He says that no pixels are skipped, and briefly mentions 6 pixel binning. Could such asymmetrical binning (each block three wide, two high converted to a single RGB pixel, and subsequent down-conversion?) fit the observed asymmetrical aliasing issues?

He also says that the 5DMkII video features were added specifically in response to news agencies like Reuters who wanted their primarily still photographers to also be able to grab video clips for web sites and such, and hence the "auto only" approach was for the simplicity of still photographers with little video experience.

It is also interesting to see the big rigs, with gyros, external video screens and such, used to turn a 5DMkII into a truly professional video tool!
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Graeme Nattress
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« Reply #10 on: October 29, 2009, 11:05:08 AM »
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If data was binned in such a pattern:

R G R
G B G

and

G R G
B G B

alternating

I'd expect to see slightly more aliasing vertically than horizontally and very high resolution in both horizontal and vertical direction. Instead, we see a vast disparity in aliasing horizontally to vertical, with the vertical MTF responding to detail way beyond 1080. Horizontally, it's both aliased and soft measuring < 1400 or so out of the 1920. The binning scheme may explain the strong vertical aliasing, but it doesn't explain the low resolution + aliasing you see horizontally. And it doesn't explain the vast difference between horizontal and vertical, only a relatively small difference.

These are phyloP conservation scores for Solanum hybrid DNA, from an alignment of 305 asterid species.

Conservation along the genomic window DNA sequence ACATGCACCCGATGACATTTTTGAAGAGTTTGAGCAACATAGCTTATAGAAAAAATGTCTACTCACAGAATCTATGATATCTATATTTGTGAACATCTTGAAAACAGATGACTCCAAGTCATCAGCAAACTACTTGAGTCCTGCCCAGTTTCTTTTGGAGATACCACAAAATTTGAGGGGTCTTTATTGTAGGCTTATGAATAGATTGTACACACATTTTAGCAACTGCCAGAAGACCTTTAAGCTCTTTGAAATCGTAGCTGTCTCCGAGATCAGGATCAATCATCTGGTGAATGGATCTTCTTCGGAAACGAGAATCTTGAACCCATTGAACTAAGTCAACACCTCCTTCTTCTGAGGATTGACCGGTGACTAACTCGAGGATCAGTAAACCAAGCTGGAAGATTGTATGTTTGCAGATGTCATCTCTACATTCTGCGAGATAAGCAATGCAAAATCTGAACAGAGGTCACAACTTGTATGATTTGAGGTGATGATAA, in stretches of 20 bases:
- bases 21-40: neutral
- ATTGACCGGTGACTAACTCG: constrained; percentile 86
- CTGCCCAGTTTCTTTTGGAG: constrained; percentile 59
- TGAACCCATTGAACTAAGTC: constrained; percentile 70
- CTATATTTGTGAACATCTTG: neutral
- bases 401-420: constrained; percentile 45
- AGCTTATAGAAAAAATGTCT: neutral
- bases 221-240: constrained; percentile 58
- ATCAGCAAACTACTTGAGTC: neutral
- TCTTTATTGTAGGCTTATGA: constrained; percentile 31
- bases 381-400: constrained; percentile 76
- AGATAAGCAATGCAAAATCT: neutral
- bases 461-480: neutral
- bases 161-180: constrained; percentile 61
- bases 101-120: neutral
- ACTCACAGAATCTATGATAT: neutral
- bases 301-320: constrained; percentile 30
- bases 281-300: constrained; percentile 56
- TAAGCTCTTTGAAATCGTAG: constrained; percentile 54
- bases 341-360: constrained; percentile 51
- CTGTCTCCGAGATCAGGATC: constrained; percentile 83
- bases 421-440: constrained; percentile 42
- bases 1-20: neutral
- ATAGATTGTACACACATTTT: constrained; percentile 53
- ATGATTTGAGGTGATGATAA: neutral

I've done

G R
B G

"binning" from the bayer pattern and you do get some aliasing, but it's hardly like the brutal aliasing we see on the 5D2, and it doesn't exhibit the wild cross color artifacts that we see either.

5D2 sensor is: 5616 x 3744, so the supposed binning would produce 1872x1872 image to be cropped / scaled to 1920x1080. Presumably to get the 16:9 aspect ratio you'd crop to 1872x1080 then scale, but that'd produce a very sharp horizontal resolution, but we don't see that.

Line skipping the 5616 x 3744 would lead to a 5616 x 1248 image, which would be cropped to 5616x1080 then scaled to 1920x1080. That doesn't explain soft horizontal resolution either.

None of the suggested theories fully explain the image facts. However, Canon marketing not withstanding, I reckon the line skipping does explain more of the visual appearance we see than the binning theory. There is still the scaling that occurs after either, and that is where I suspect more is happening. There also does look to be a demosaic stage in their too, from what looks to be visible demosaic artfacts, but they could also be compression artifacts - hard to tell. Binning would not explain demosaic artifacts should that be what they are.

Graeme
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« Reply #11 on: October 29, 2009, 11:17:30 AM »
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The above scaling stuff mixes up aspect ratios a bit so I'm going to re-look at it here:

Also can look at it this way: a 16:9 crop from the 5D2 sensor is 5616x3159. Doing a 2x3 bin on that would be 1872x1579, or doing the line skip would give 5616x1053.

On the zone plate, the major vertical alias is centred around something very close to 1080. I reckon we'd see it in a different spot if the binning was occuring and taking us to 1579 as a first step.

I still can't fully explain the horizontal softness though. The aliases, seem centred around 1920.

Graeme